Prepare For A Tow
Things To Know Before You Need A Tow

Prudent skippers can prepare for breakdowns, groundings or accidentally running out of fuel long before the need for on-water-towing assistance arises. BoatU.S. Towing Services, the nation's largest fleet of towing assistance vessels including the TowBoatU.S. fleet - located in ports in the Atlantic, Gulf, Inland Waterways and Great Lakes - and Vessel Assist on the Pacific Coast, offer these tips:

Carry the correct size and type of anchor with enough line to keep you safely in one spot while you try to correct the problem or wait until help arrives. The last thing you need is to drift into shallower water or hazardous areas such as shipping lanes.

A VHF marine radio is the best way to call for help. While a cellular phone is a good back-up - especially if your towing assistance program has a 24-hour dispatch service - other vessels won't hear your call for help and you may be out of range. Hail your towing service over VHF channel 16 or ask the U.S. Coast Guard to help you contact them.

Give the tower your position by chart or GPS coordinates, nearby navigation aids or local landmarks. Describe your situation clearly, giving the nature of the problem, your boat name, size, distinguishing features, number of people on board and other useful information. If it is an emergency, always contact the Coast Guard immediately.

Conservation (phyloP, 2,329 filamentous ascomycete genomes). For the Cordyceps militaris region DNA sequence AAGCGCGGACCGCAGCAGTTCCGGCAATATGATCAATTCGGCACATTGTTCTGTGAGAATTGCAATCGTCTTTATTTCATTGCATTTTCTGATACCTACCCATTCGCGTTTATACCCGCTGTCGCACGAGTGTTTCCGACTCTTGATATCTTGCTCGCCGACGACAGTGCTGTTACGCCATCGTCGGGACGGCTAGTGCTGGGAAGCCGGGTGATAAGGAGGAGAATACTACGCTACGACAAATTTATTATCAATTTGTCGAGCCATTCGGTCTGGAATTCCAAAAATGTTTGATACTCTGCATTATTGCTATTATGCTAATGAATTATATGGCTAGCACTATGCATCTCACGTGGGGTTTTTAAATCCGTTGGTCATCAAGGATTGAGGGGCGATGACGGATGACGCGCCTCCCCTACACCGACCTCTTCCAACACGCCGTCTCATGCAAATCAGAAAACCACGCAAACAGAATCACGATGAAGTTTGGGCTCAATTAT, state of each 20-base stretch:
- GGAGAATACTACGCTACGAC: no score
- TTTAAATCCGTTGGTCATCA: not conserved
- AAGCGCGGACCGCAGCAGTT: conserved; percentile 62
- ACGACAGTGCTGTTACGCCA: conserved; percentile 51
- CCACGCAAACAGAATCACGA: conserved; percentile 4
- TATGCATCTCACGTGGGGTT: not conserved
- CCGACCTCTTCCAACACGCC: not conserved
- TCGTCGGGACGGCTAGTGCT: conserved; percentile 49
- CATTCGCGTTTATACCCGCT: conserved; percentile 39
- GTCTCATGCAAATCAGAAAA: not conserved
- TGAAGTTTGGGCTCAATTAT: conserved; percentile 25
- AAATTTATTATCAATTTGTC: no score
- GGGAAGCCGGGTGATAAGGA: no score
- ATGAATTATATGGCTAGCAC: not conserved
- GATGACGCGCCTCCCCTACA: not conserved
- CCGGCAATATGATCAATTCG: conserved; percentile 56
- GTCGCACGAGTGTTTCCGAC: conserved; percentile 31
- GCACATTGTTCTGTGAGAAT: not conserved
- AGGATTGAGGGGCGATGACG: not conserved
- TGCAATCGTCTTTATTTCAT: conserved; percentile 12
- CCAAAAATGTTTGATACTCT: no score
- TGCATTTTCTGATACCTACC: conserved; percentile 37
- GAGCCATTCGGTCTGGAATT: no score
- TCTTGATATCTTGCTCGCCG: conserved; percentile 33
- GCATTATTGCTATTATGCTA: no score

When the towing vessel gets underway, the captain will contact you.

Once you request assistance, you're committed to a verbal contract. If you get going again on your own, advise the tow captain immediately or you may have to pay for the cancelled tow.

Most towers charge by the hour - $150 per hour is the national average for those without towing plan coverage - and the meter usually runs from the time the tow boat leaves its dock until it returns.

"Last year, the average towing bill was $450, and due to increasing fuel costs, it could go higher this season," said Jerry Cardarelli, vice president BoatU.S. Towing Services. "Just like roadside assistance clubs, boaters pay one annual fee for our on-the-water TowBoatU.S. and Vessel Assist towing plans. You don't have to worry about writing a big check," he said.

Most towing services offer several levels of service to fit the type of boating you do and the area where you boat. TowBoatU.S. and Vessel Assist plans start at around $30 a year. For more information about BoatU.S. Towing Services, visit http://www.BoatUS.com/towing or call 800-888-4869.